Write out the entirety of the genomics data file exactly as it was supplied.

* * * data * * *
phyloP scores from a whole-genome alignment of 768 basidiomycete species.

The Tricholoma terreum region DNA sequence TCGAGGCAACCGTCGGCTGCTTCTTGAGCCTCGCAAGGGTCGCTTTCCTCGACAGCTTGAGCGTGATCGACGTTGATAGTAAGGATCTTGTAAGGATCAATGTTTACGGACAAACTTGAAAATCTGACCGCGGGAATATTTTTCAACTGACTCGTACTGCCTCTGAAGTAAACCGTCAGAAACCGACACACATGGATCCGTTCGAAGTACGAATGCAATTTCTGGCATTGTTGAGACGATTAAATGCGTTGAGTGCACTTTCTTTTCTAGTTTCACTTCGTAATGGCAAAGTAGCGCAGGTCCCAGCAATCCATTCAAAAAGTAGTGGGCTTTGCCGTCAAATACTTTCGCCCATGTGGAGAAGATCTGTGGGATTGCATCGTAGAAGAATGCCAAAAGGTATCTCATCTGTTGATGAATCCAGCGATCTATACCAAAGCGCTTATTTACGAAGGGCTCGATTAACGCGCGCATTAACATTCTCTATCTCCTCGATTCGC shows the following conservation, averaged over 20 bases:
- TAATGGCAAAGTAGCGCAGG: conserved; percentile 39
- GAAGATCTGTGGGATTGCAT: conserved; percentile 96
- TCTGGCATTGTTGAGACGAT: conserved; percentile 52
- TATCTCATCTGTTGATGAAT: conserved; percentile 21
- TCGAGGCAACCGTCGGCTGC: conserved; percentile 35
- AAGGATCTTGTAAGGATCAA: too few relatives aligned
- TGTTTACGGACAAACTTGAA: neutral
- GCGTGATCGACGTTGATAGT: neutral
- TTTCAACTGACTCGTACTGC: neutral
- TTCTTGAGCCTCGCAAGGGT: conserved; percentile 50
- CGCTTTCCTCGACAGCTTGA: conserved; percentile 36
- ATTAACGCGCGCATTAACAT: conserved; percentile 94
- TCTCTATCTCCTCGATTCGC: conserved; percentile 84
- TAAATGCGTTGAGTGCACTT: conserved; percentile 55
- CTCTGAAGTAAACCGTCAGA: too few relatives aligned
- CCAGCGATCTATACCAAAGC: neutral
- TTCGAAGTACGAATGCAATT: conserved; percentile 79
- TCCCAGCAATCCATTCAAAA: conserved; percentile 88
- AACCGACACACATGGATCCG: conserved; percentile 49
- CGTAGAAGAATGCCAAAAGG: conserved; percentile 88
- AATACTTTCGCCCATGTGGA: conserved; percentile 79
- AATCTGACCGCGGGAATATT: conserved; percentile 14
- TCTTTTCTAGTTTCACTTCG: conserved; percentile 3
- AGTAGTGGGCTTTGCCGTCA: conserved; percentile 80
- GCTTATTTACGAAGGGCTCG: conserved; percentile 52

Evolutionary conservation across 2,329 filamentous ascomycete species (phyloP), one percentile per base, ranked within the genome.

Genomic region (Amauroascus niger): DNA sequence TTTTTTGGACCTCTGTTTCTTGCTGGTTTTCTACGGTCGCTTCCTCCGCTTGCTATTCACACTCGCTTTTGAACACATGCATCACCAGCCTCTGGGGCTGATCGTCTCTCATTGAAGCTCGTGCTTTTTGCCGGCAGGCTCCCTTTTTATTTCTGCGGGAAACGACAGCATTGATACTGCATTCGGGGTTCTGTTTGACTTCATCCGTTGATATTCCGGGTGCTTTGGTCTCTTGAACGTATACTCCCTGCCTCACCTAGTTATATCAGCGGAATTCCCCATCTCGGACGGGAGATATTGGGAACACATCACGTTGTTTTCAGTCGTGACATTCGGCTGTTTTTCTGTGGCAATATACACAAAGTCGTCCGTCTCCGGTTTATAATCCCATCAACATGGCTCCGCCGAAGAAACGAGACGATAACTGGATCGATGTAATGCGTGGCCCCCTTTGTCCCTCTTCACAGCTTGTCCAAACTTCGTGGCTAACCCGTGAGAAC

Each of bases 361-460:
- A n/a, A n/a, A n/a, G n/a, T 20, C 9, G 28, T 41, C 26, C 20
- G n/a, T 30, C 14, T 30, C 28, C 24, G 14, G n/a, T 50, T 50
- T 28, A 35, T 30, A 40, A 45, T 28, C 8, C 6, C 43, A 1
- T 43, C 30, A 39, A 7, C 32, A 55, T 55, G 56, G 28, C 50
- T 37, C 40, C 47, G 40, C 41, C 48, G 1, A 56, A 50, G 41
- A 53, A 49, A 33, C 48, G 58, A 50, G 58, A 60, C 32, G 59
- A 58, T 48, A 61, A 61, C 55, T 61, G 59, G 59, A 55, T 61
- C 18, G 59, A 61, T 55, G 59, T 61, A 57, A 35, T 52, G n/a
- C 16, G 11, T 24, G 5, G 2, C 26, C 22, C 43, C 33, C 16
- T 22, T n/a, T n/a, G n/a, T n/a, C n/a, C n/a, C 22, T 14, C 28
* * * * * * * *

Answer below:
phyloP scores from a whole-genome alignment of 768 basidiomycete species.

The Tricholoma terreum region DNA sequence TCGAGGCAACCGTCGGCTGCTTCTTGAGCCTCGCAAGGGTCGCTTTCCTCGACAGCTTGAGCGTGATCGACGTTGATAGTAAGGATCTTGTAAGGATCAATGTTTACGGACAAACTTGAAAATCTGACCGCGGGAATATTTTTCAACTGACTCGTACTGCCTCTGAAGTAAACCGTCAGAAACCGACACACATGGATCCGTTCGAAGTACGAATGCAATTTCTGGCATTGTTGAGACGATTAAATGCGTTGAGTGCACTTTCTTTTCTAGTTTCACTTCGTAATGGCAAAGTAGCGCAGGTCCCAGCAATCCATTCAAAAAGTAGTGGGCTTTGCCGTCAAATACTTTCGCCCATGTGGAGAAGATCTGTGGGATTGCATCGTAGAAGAATGCCAAAAGGTATCTCATCTGTTGATGAATCCAGCGATCTATACCAAAGCGCTTATTTACGAAGGGCTCGATTAACGCGCGCATTAACATTCTCTATCTCCTCGATTCGC shows the following conservation, averaged over 20 bases:
- TAATGGCAAAGTAGCGCAGG: conserved; percentile 39
- GAAGATCTGTGGGATTGCAT: conserved; percentile 96
- TCTGGCATTGTTGAGACGAT: conserved; percentile 52
- TATCTCATCTGTTGATGAAT: conserved; percentile 21
- TCGAGGCAACCGTCGGCTGC: conserved; percentile 35
- AAGGATCTTGTAAGGATCAA: too few relatives aligned
- TGTTTACGGACAAACTTGAA: neutral
- GCGTGATCGACGTTGATAGT: neutral
- TTTCAACTGACTCGTACTGC: neutral
- TTCTTGAGCCTCGCAAGGGT: conserved; percentile 50
- CGCTTTCCTCGACAGCTTGA: conserved; percentile 36
- ATTAACGCGCGCATTAACAT: conserved; percentile 94
- TCTCTATCTCCTCGATTCGC: conserved; percentile 84
- TAAATGCGTTGAGTGCACTT: conserved; percentile 55
- CTCTGAAGTAAACCGTCAGA: too few relatives aligned
- CCAGCGATCTATACCAAAGC: neutral
- TTCGAAGTACGAATGCAATT: conserved; percentile 79
- TCCCAGCAATCCATTCAAAA: conserved; percentile 88
- AACCGACACACATGGATCCG: conserved; percentile 49
- CGTAGAAGAATGCCAAAAGG: conserved; percentile 88
- AATACTTTCGCCCATGTGGA: conserved; percentile 79
- AATCTGACCGCGGGAATATT: conserved; percentile 14
- TCTTTTCTAGTTTCACTTCG: conserved; percentile 3
- AGTAGTGGGCTTTGCCGTCA: conserved; percentile 80
- GCTTATTTACGAAGGGCTCG: conserved; percentile 52

Evolutionary conservation across 2,329 filamentous ascomycete species (phyloP), one percentile per base, ranked within the genome.

Genomic region (Amauroascus niger): DNA sequence TTTTTTGGACCTCTGTTTCTTGCTGGTTTTCTACGGTCGCTTCCTCCGCTTGCTATTCACACTCGCTTTTGAACACATGCATCACCAGCCTCTGGGGCTGATCGTCTCTCATTGAAGCTCGTGCTTTTTGCCGGCAGGCTCCCTTTTTATTTCTGCGGGAAACGACAGCATTGATACTGCATTCGGGGTTCTGTTTGACTTCATCCGTTGATATTCCGGGTGCTTTGGTCTCTTGAACGTATACTCCCTGCCTCACCTAGTTATATCAGCGGAATTCCCCATCTCGGACGGGAGATATTGGGAACACATCACGTTGTTTTCAGTCGTGACATTCGGCTGTTTTTCTGTGGCAATATACACAAAGTCGTCCGTCTCCGGTTTATAATCCCATCAACATGGCTCCGCCGAAGAAACGAGACGATAACTGGATCGATGTAATGCGTGGCCCCCTTTGTCCCTCTTCACAGCTTGTCCAAACTTCGTGGCTAACCCGTGAGAAC

Each of bases 361-460:
- A n/a, A n/a, A n/a, G n/a, T 20, C 9, G 28, T 41, C 26, C 20
- G n/a, T 30, C 14, T 30, C 28, C 24, G 14, G n/a, T 50, T 50
- T 28, A 35, T 30, A 40, A 45, T 28, C 8, C 6, C 43, A 1
- T 43, C 30, A 39, A 7, C 32, A 55, T 55, G 56, G 28, C 50
- T 37, C 40, C 47, G 40, C 41, C 48, G 1, A 56, A 50, G 41
- A 53, A 49, A 33, C 48, G 58, A 50, G 58, A 60, C 32, G 59
- A 58, T 48, A 61, A 61, C 55, T 61, G 59, G 59, A 55, T 61
- C 18, G 59, A 61, T 55, G 59, T 61, A 57, A 35, T 52, G n/a
- C 16, G 11, T 24, G 5, G 2, C 26, C 22, C 43, C 33, C 16
- T 22, T n/a, T n/a, G n/a, T n/a, C n/a, C n/a, C 22, T 14, C 28